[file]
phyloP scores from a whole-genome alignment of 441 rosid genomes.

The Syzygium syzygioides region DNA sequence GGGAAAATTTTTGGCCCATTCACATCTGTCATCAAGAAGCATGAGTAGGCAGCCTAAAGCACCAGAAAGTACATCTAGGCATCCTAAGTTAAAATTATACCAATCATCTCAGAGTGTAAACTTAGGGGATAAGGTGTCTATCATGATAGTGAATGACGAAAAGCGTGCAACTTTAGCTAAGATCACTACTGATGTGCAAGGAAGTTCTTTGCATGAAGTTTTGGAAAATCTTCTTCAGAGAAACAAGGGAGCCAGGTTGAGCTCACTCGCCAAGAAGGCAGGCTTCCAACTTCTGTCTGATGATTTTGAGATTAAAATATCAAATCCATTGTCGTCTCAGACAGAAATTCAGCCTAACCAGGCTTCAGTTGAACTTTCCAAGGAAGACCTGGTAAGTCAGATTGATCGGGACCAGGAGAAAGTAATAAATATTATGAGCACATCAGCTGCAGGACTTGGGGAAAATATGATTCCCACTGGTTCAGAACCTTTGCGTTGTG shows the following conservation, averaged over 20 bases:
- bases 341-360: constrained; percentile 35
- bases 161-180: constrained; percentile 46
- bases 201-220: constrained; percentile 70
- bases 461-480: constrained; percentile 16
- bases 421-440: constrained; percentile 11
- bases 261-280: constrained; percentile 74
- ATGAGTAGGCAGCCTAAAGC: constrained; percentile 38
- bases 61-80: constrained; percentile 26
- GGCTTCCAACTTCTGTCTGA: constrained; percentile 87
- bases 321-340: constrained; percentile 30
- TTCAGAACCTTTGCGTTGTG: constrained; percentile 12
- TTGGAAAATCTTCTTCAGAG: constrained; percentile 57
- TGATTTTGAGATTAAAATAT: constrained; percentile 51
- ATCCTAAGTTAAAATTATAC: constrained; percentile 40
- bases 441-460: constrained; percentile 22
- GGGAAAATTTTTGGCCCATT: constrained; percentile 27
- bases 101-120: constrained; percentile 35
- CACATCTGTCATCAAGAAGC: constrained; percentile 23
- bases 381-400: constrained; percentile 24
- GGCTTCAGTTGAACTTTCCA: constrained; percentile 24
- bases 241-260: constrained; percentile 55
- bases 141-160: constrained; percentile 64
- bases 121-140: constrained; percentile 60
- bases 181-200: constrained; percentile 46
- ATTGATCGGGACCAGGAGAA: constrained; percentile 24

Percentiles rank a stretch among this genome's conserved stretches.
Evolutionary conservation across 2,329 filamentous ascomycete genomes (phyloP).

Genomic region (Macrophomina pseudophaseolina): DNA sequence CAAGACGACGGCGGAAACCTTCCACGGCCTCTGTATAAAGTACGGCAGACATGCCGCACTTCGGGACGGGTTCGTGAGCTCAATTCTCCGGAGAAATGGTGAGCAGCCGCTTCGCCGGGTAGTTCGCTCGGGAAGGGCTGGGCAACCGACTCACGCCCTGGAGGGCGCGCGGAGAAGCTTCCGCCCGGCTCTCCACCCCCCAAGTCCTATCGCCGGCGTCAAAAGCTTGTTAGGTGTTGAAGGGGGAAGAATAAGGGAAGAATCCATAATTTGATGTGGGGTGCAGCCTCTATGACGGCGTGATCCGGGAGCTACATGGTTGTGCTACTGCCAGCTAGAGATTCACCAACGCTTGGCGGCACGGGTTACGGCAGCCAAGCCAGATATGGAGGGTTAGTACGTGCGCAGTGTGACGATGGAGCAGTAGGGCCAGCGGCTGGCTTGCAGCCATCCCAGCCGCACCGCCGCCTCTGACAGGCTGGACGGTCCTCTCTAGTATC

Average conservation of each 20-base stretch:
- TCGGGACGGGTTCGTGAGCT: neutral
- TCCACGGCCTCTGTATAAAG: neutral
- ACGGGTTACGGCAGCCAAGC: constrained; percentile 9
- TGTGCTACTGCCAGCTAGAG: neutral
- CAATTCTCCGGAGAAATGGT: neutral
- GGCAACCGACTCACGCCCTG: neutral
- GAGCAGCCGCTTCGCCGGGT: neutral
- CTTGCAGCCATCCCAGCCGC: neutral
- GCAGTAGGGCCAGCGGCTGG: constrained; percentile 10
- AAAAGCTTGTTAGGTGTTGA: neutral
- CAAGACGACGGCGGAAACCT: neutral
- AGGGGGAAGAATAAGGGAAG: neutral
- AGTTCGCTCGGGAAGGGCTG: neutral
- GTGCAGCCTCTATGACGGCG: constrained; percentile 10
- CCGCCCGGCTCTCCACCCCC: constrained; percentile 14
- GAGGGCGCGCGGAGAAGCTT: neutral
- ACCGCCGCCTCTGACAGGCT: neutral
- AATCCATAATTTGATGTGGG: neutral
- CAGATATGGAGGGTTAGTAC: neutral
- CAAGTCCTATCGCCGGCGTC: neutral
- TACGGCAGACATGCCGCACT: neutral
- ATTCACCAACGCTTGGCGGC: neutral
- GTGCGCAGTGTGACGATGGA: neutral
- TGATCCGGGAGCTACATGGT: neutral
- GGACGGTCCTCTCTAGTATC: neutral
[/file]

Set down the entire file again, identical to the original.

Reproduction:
phyloP scores from a whole-genome alignment of 441 rosid genomes.

The Syzygium syzygioides region DNA sequence GGGAAAATTTTTGGCCCATTCACATCTGTCATCAAGAAGCATGAGTAGGCAGCCTAAAGCACCAGAAAGTACATCTAGGCATCCTAAGTTAAAATTATACCAATCATCTCAGAGTGTAAACTTAGGGGATAAGGTGTCTATCATGATAGTGAATGACGAAAAGCGTGCAACTTTAGCTAAGATCACTACTGATGTGCAAGGAAGTTCTTTGCATGAAGTTTTGGAAAATCTTCTTCAGAGAAACAAGGGAGCCAGGTTGAGCTCACTCGCCAAGAAGGCAGGCTTCCAACTTCTGTCTGATGATTTTGAGATTAAAATATCAAATCCATTGTCGTCTCAGACAGAAATTCAGCCTAACCAGGCTTCAGTTGAACTTTCCAAGGAAGACCTGGTAAGTCAGATTGATCGGGACCAGGAGAAAGTAATAAATATTATGAGCACATCAGCTGCAGGACTTGGGGAAAATATGATTCCCACTGGTTCAGAACCTTTGCGTTGTG shows the following conservation, averaged over 20 bases:
- bases 341-360: constrained; percentile 35
- bases 161-180: constrained; percentile 46
- bases 201-220: constrained; percentile 70
- bases 461-480: constrained; percentile 16
- bases 421-440: constrained; percentile 11
- bases 261-280: constrained; percentile 74
- ATGAGTAGGCAGCCTAAAGC: constrained; percentile 38
- bases 61-80: constrained; percentile 26
- GGCTTCCAACTTCTGTCTGA: constrained; percentile 87
- bases 321-340: constrained; percentile 30
- TTCAGAACCTTTGCGTTGTG: constrained; percentile 12
- TTGGAAAATCTTCTTCAGAG: constrained; percentile 57
- TGATTTTGAGATTAAAATAT: constrained; percentile 51
- ATCCTAAGTTAAAATTATAC: constrained; percentile 40
- bases 441-460: constrained; percentile 22
- GGGAAAATTTTTGGCCCATT: constrained; percentile 27
- bases 101-120: constrained; percentile 35
- CACATCTGTCATCAAGAAGC: constrained; percentile 23
- bases 381-400: constrained; percentile 24
- GGCTTCAGTTGAACTTTCCA: constrained; percentile 24
- bases 241-260: constrained; percentile 55
- bases 141-160: constrained; percentile 64
- bases 121-140: constrained; percentile 60
- bases 181-200: constrained; percentile 46
- ATTGATCGGGACCAGGAGAA: constrained; percentile 24

Percentiles rank a stretch among this genome's conserved stretches.
Evolutionary conservation across 2,329 filamentous ascomycete genomes (phyloP).

Genomic region (Macrophomina pseudophaseolina): DNA sequence CAAGACGACGGCGGAAACCTTCCACGGCCTCTGTATAAAGTACGGCAGACATGCCGCACTTCGGGACGGGTTCGTGAGCTCAATTCTCCGGAGAAATGGTGAGCAGCCGCTTCGCCGGGTAGTTCGCTCGGGAAGGGCTGGGCAACCGACTCACGCCCTGGAGGGCGCGCGGAGAAGCTTCCGCCCGGCTCTCCACCCCCCAAGTCCTATCGCCGGCGTCAAAAGCTTGTTAGGTGTTGAAGGGGGAAGAATAAGGGAAGAATCCATAATTTGATGTGGGGTGCAGCCTCTATGACGGCGTGATCCGGGAGCTACATGGTTGTGCTACTGCCAGCTAGAGATTCACCAACGCTTGGCGGCACGGGTTACGGCAGCCAAGCCAGATATGGAGGGTTAGTACGTGCGCAGTGTGACGATGGAGCAGTAGGGCCAGCGGCTGGCTTGCAGCCATCCCAGCCGCACCGCCGCCTCTGACAGGCTGGACGGTCCTCTCTAGTATC

Average conservation of each 20-base stretch:
- TCGGGACGGGTTCGTGAGCT: neutral
- TCCACGGCCTCTGTATAAAG: neutral
- ACGGGTTACGGCAGCCAAGC: constrained; percentile 9
- TGTGCTACTGCCAGCTAGAG: neutral
- CAATTCTCCGGAGAAATGGT: neutral
- GGCAACCGACTCACGCCCTG: neutral
- GAGCAGCCGCTTCGCCGGGT: neutral
- CTTGCAGCCATCCCAGCCGC: neutral
- GCAGTAGGGCCAGCGGCTGG: constrained; percentile 10
- AAAAGCTTGTTAGGTGTTGA: neutral
- CAAGACGACGGCGGAAACCT: neutral
- AGGGGGAAGAATAAGGGAAG: neutral
- AGTTCGCTCGGGAAGGGCTG: neutral
- GTGCAGCCTCTATGACGGCG: constrained; percentile 10
- CCGCCCGGCTCTCCACCCCC: constrained; percentile 14
- GAGGGCGCGCGGAGAAGCTT: neutral
- ACCGCCGCCTCTGACAGGCT: neutral
- AATCCATAATTTGATGTGGG: neutral
- CAGATATGGAGGGTTAGTAC: neutral
- CAAGTCCTATCGCCGGCGTC: neutral
- TACGGCAGACATGCCGCACT: neutral
- ATTCACCAACGCTTGGCGGC: neutral
- GTGCGCAGTGTGACGATGGA: neutral
- TGATCCGGGAGCTACATGGT: neutral
- GGACGGTCCTCTCTAGTATC: neutral